Presenting Rewire 2021 online has given us the opportunity to expand our film programme this year. With a diverse selection of projects, find out more about these films below before the the Rewire 2021 online edition goes live from 6-9 May.
→ Attend the Rewire 2021 Facebook event
Aisha Devi & 118 present SLF
Spirit Liberation Front (SLF) is a mysterious, unspecified and omniform collective that will be appearing at Rewire 2021 to present a new series entitled 'The Sacred Show'. SLF generates audiovisual art to vibrate emotional cognitive brainwaves. Musical alchemist and artist Aïsha Devi and Swiss artist 118 aka Alec Ross are the driving force behind SLF. Using her own vocals alongside ritualistic, meditative practices, Devi's approach is idiosyncratic, spiritual and daringly futuristic.
Artist, researcher and curator Alberta Whittle presents her moving-image work ‘RESET’, co-commissioned by Forma and Frieze London. Informed by the writings of queer theorist, Eve Kosofsky Sedgwick, ‘RESET’ interweaves gothic imagery, fears of contagion, xenophobia and the ensuing moral panic that often follows such anxieties. Exploring timely questions relating to personal healing and the cultivation of hope in hostile environments such as the ensuing global pandemic or colonialism, this urgent political film strikes the balance between grief and reflection, empathy and desire.
Flight of the Giant Swan
Anyone who's seen Giant Swan perform live will know how crucial that experience is to truly understanding the band's raw electronic punk energy, which we were lucky enough to have at Rewire 2019. "Flight of the Giant Swan" captures Robin Stewart and Harry Wright on two weekends in November 2019, as the duo engage in a whirlwind tour of London, Glasgow, Manchester, Leeds, Newcastle and their home city of Bristol in support of their eponymous debut album. The film was shot by the band's manager Joe Hatt, who paints a personal portrait of two close friends who make dancefloor-focused electronic music that's as visceral, reactive and electrifying as heavy metal or extreme noise.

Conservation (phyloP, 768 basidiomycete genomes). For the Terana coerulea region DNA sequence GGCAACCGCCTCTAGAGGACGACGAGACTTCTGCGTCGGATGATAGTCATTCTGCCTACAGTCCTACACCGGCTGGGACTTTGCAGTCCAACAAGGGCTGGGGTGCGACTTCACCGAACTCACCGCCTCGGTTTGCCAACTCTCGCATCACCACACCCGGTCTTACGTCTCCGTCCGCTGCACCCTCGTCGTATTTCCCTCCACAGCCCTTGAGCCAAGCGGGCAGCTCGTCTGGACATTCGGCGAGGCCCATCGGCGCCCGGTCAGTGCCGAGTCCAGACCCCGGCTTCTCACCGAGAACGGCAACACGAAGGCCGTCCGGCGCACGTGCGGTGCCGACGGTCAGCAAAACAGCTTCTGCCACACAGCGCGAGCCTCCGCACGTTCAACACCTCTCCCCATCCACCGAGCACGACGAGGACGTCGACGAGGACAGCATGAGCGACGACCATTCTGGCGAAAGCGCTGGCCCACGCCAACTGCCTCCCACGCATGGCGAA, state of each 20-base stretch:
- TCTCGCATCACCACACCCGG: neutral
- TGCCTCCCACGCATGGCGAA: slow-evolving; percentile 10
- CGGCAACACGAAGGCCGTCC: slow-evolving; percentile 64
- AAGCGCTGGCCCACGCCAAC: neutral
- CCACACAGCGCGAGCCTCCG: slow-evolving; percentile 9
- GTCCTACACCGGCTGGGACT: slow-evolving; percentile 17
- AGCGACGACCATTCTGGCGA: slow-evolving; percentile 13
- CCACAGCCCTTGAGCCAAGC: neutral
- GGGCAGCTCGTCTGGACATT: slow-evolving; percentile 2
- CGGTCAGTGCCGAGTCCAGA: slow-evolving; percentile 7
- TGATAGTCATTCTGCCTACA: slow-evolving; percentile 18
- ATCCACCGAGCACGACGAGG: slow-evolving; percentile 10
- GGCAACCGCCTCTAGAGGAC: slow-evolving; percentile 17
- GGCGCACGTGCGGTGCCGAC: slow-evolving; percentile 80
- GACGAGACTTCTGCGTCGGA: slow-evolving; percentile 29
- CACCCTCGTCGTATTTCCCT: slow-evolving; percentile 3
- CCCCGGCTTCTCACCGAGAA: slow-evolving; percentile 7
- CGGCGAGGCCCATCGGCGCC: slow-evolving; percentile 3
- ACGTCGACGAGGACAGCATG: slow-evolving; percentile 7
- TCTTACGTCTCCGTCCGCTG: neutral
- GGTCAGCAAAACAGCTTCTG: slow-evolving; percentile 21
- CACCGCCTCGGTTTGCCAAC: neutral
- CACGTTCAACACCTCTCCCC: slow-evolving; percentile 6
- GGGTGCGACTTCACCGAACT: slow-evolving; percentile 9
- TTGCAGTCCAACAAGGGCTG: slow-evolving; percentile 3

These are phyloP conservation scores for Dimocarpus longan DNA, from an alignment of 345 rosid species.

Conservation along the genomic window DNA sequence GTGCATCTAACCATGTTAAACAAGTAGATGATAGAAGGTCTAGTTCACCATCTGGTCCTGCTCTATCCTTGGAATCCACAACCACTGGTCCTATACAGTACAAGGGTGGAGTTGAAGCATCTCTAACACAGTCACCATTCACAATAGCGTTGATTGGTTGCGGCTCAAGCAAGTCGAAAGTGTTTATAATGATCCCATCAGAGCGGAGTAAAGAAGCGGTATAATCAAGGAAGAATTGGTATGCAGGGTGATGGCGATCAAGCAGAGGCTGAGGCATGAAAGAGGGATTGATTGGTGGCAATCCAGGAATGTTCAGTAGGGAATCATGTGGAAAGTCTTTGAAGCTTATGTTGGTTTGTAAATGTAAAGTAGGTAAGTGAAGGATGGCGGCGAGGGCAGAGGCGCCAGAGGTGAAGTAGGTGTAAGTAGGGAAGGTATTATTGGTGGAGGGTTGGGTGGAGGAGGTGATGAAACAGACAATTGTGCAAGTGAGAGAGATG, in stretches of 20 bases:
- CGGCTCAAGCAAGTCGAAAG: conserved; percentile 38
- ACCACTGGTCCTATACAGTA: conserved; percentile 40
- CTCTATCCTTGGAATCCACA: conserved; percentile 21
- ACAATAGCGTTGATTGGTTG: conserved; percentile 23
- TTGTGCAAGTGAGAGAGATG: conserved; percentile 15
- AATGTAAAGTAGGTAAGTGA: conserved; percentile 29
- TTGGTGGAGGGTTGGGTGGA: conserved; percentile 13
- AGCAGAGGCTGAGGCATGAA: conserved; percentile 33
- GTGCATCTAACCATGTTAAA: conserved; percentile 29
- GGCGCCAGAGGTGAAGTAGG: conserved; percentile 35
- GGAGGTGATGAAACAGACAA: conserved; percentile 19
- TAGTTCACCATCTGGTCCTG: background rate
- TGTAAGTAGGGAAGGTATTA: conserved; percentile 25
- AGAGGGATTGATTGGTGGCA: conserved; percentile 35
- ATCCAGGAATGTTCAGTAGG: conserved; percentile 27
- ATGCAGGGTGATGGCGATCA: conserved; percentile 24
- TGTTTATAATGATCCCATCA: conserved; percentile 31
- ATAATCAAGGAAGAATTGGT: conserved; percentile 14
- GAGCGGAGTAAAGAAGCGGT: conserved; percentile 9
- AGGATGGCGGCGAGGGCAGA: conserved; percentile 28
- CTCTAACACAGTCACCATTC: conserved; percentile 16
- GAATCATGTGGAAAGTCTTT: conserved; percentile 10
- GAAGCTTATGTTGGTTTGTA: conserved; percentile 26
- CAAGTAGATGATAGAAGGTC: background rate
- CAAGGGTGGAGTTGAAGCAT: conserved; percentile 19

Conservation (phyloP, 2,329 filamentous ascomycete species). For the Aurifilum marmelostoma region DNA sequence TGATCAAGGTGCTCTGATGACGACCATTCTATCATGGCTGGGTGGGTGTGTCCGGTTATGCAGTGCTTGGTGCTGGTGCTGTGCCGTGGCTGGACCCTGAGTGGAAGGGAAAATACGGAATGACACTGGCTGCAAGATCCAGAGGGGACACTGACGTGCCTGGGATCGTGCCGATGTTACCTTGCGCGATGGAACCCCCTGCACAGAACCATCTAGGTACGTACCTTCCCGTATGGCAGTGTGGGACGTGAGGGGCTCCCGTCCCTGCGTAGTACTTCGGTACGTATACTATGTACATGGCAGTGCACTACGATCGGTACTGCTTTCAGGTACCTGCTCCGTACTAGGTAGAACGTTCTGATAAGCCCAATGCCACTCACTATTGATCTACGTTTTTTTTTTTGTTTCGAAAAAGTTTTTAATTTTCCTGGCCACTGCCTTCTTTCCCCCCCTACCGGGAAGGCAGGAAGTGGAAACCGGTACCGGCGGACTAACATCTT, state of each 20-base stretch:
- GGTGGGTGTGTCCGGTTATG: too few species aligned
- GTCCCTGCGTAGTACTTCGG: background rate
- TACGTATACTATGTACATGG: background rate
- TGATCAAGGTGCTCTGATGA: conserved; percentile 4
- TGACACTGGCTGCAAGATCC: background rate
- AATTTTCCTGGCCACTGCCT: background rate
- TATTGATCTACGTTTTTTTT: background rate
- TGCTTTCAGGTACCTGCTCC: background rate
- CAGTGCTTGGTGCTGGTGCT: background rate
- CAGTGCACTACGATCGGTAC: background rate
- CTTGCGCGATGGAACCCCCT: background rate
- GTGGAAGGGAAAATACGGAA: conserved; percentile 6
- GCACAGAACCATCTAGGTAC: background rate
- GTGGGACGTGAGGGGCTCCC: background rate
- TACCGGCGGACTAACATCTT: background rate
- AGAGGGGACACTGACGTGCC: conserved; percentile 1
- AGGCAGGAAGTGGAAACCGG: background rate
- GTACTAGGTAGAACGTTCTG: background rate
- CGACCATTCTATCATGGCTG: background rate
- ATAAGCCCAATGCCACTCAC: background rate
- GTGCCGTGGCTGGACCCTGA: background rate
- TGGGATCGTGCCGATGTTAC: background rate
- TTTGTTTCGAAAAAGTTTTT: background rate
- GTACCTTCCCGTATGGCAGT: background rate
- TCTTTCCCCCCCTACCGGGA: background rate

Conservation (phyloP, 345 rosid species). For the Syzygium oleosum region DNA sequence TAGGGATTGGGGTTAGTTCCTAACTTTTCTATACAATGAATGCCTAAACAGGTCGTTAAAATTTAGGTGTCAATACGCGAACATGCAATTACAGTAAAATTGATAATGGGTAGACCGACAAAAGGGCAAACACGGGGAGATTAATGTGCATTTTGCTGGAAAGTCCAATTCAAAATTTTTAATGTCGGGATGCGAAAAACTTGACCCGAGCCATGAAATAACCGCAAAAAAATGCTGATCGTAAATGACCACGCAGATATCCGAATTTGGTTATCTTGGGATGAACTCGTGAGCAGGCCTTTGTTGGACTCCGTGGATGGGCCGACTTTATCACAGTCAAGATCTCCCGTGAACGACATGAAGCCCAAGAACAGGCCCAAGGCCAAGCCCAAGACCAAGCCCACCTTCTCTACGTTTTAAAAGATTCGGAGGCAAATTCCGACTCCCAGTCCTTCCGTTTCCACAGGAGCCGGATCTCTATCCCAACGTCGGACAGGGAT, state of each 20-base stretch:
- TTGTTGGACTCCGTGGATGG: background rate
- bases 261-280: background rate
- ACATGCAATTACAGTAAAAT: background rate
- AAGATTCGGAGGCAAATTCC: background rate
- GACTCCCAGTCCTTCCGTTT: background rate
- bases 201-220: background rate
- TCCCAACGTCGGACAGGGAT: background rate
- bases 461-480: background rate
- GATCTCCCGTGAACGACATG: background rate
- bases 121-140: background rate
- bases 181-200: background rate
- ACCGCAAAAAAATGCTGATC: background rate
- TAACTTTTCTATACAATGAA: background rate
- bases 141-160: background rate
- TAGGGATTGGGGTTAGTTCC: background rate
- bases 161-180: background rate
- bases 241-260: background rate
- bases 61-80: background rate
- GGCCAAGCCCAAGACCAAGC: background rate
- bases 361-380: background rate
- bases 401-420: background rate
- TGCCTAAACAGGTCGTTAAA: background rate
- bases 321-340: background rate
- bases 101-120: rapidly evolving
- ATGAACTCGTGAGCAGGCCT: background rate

John Bence uses music to probe the deepest recesses of the human psyche. Over a handful of releases the composer has already built up a striking body of work bound by an incredible clarity of vision. His elegiac works occupy an omnivorous sound-world, assimilating elements of British avant-garde and electronic music, classical tradition and sacred medieval song into cavernous, sepulchral compositions. Love forms the final chapter in a trio of works with Kill and Disquiet that chart Bence’s experiences with addiction and his subsequent journey to recovery. For Rewire 2021 he presents a short film to accompany his 2020 album ‘Love’, directed and filmed by Joe Hatt & Paul Samuel White.
Space Afrika & Tibyan Mahawah Sanoh
Visual artist, poet and filmmaker Tibyan Mahawah Sanoh's work reflects the interiority and exteriority of her family relationships, and she only casts collaborators she's developed a bond with, whether she's shooting at home in Manchester or further afield in Ghana. Space Afrika (Joshua Inyang and Joshua Tarelle) are a Manchester-based duo who channel the industrial architecture of Northwest England into their minimalist patchworks of rhythm, texture and sensation. Their collaboration with Sanoh comes in the form of a film, with her imagery and Space Afrika’s soundtrack in conversation with one another, painting a vivid portrait of the stories and voices highlighted throughout it. Building on their work together in this piece, Space Afrika follow the trajectories of black British culture in modern Britain.